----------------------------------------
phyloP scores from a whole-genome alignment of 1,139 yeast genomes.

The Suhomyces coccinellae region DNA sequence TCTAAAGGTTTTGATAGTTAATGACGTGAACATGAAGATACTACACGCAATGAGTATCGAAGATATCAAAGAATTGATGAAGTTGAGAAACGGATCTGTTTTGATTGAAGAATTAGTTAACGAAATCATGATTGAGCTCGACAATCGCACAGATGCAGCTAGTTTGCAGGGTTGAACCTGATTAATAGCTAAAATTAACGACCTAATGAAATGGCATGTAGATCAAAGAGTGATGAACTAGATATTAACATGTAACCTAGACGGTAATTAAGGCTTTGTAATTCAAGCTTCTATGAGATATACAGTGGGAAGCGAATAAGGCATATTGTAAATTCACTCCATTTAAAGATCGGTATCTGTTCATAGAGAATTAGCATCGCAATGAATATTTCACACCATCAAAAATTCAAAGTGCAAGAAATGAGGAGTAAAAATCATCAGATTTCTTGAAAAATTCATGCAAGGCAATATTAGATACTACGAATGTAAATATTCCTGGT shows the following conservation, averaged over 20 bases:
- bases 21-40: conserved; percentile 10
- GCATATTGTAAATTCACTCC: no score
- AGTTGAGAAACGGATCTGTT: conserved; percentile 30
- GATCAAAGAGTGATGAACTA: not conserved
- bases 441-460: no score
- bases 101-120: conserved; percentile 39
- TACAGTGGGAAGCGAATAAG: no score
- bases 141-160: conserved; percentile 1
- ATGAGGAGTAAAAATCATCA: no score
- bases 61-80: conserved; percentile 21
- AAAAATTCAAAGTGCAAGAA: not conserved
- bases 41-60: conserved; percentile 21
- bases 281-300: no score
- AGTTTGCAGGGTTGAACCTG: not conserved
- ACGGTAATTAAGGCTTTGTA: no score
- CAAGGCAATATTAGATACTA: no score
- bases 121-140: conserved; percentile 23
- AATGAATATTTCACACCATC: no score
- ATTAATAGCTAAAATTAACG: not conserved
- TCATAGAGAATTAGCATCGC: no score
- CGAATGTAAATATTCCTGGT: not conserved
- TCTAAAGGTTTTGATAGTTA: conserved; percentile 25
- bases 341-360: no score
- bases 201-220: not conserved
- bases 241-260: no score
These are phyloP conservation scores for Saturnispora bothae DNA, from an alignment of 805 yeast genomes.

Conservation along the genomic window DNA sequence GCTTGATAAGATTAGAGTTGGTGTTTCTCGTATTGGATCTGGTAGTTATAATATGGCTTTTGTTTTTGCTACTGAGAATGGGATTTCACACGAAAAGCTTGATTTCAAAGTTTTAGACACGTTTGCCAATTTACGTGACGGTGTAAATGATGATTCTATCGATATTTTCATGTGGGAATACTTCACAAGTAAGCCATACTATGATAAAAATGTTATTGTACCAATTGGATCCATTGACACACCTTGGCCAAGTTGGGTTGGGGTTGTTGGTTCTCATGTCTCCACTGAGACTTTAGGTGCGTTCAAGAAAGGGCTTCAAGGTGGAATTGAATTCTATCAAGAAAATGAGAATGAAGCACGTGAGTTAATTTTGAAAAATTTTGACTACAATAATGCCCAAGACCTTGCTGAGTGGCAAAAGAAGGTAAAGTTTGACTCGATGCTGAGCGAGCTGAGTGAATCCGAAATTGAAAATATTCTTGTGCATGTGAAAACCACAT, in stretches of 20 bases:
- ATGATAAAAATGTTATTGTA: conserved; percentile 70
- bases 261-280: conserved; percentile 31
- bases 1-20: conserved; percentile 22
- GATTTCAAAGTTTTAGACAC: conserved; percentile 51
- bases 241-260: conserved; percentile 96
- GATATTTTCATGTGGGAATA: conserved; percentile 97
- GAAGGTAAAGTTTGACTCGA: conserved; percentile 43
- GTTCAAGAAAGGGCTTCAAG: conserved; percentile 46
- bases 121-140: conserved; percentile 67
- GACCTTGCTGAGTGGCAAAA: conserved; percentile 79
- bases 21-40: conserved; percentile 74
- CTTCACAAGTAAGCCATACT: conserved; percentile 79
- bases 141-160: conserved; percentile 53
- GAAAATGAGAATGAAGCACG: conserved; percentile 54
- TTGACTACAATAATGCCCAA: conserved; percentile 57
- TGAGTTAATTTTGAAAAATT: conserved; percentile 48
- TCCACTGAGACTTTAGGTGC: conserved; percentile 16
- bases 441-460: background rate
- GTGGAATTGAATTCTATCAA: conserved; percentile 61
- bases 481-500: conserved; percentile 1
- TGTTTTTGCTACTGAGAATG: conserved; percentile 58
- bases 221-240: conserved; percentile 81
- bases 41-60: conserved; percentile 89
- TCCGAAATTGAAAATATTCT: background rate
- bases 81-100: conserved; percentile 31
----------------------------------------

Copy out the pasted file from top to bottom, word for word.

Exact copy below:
phyloP scores from a whole-genome alignment of 1,139 yeast genomes.

The Suhomyces coccinellae region DNA sequence TCTAAAGGTTTTGATAGTTAATGACGTGAACATGAAGATACTACACGCAATGAGTATCGAAGATATCAAAGAATTGATGAAGTTGAGAAACGGATCTGTTTTGATTGAAGAATTAGTTAACGAAATCATGATTGAGCTCGACAATCGCACAGATGCAGCTAGTTTGCAGGGTTGAACCTGATTAATAGCTAAAATTAACGACCTAATGAAATGGCATGTAGATCAAAGAGTGATGAACTAGATATTAACATGTAACCTAGACGGTAATTAAGGCTTTGTAATTCAAGCTTCTATGAGATATACAGTGGGAAGCGAATAAGGCATATTGTAAATTCACTCCATTTAAAGATCGGTATCTGTTCATAGAGAATTAGCATCGCAATGAATATTTCACACCATCAAAAATTCAAAGTGCAAGAAATGAGGAGTAAAAATCATCAGATTTCTTGAAAAATTCATGCAAGGCAATATTAGATACTACGAATGTAAATATTCCTGGT shows the following conservation, averaged over 20 bases:
- bases 21-40: conserved; percentile 10
- GCATATTGTAAATTCACTCC: no score
- AGTTGAGAAACGGATCTGTT: conserved; percentile 30
- GATCAAAGAGTGATGAACTA: not conserved
- bases 441-460: no score
- bases 101-120: conserved; percentile 39
- TACAGTGGGAAGCGAATAAG: no score
- bases 141-160: conserved; percentile 1
- ATGAGGAGTAAAAATCATCA: no score
- bases 61-80: conserved; percentile 21
- AAAAATTCAAAGTGCAAGAA: not conserved
- bases 41-60: conserved; percentile 21
- bases 281-300: no score
- AGTTTGCAGGGTTGAACCTG: not conserved
- ACGGTAATTAAGGCTTTGTA: no score
- CAAGGCAATATTAGATACTA: no score
- bases 121-140: conserved; percentile 23
- AATGAATATTTCACACCATC: no score
- ATTAATAGCTAAAATTAACG: not conserved
- TCATAGAGAATTAGCATCGC: no score
- CGAATGTAAATATTCCTGGT: not conserved
- TCTAAAGGTTTTGATAGTTA: conserved; percentile 25
- bases 341-360: no score
- bases 201-220: not conserved
- bases 241-260: no score
These are phyloP conservation scores for Saturnispora bothae DNA, from an alignment of 805 yeast genomes.

Conservation along the genomic window DNA sequence GCTTGATAAGATTAGAGTTGGTGTTTCTCGTATTGGATCTGGTAGTTATAATATGGCTTTTGTTTTTGCTACTGAGAATGGGATTTCACACGAAAAGCTTGATTTCAAAGTTTTAGACACGTTTGCCAATTTACGTGACGGTGTAAATGATGATTCTATCGATATTTTCATGTGGGAATACTTCACAAGTAAGCCATACTATGATAAAAATGTTATTGTACCAATTGGATCCATTGACACACCTTGGCCAAGTTGGGTTGGGGTTGTTGGTTCTCATGTCTCCACTGAGACTTTAGGTGCGTTCAAGAAAGGGCTTCAAGGTGGAATTGAATTCTATCAAGAAAATGAGAATGAAGCACGTGAGTTAATTTTGAAAAATTTTGACTACAATAATGCCCAAGACCTTGCTGAGTGGCAAAAGAAGGTAAAGTTTGACTCGATGCTGAGCGAGCTGAGTGAATCCGAAATTGAAAATATTCTTGTGCATGTGAAAACCACAT, in stretches of 20 bases:
- ATGATAAAAATGTTATTGTA: conserved; percentile 70
- bases 261-280: conserved; percentile 31
- bases 1-20: conserved; percentile 22
- GATTTCAAAGTTTTAGACAC: conserved; percentile 51
- bases 241-260: conserved; percentile 96
- GATATTTTCATGTGGGAATA: conserved; percentile 97
- GAAGGTAAAGTTTGACTCGA: conserved; percentile 43
- GTTCAAGAAAGGGCTTCAAG: conserved; percentile 46
- bases 121-140: conserved; percentile 67
- GACCTTGCTGAGTGGCAAAA: conserved; percentile 79
- bases 21-40: conserved; percentile 74
- CTTCACAAGTAAGCCATACT: conserved; percentile 79
- bases 141-160: conserved; percentile 53
- GAAAATGAGAATGAAGCACG: conserved; percentile 54
- TTGACTACAATAATGCCCAA: conserved; percentile 57
- TGAGTTAATTTTGAAAAATT: conserved; percentile 48
- TCCACTGAGACTTTAGGTGC: conserved; percentile 16
- bases 441-460: background rate
- GTGGAATTGAATTCTATCAA: conserved; percentile 61
- bases 481-500: conserved; percentile 1
- TGTTTTTGCTACTGAGAATG: conserved; percentile 58
- bases 221-240: conserved; percentile 81
- bases 41-60: conserved; percentile 89
- TCCGAAATTGAAAATATTCT: background rate
- bases 81-100: conserved; percentile 31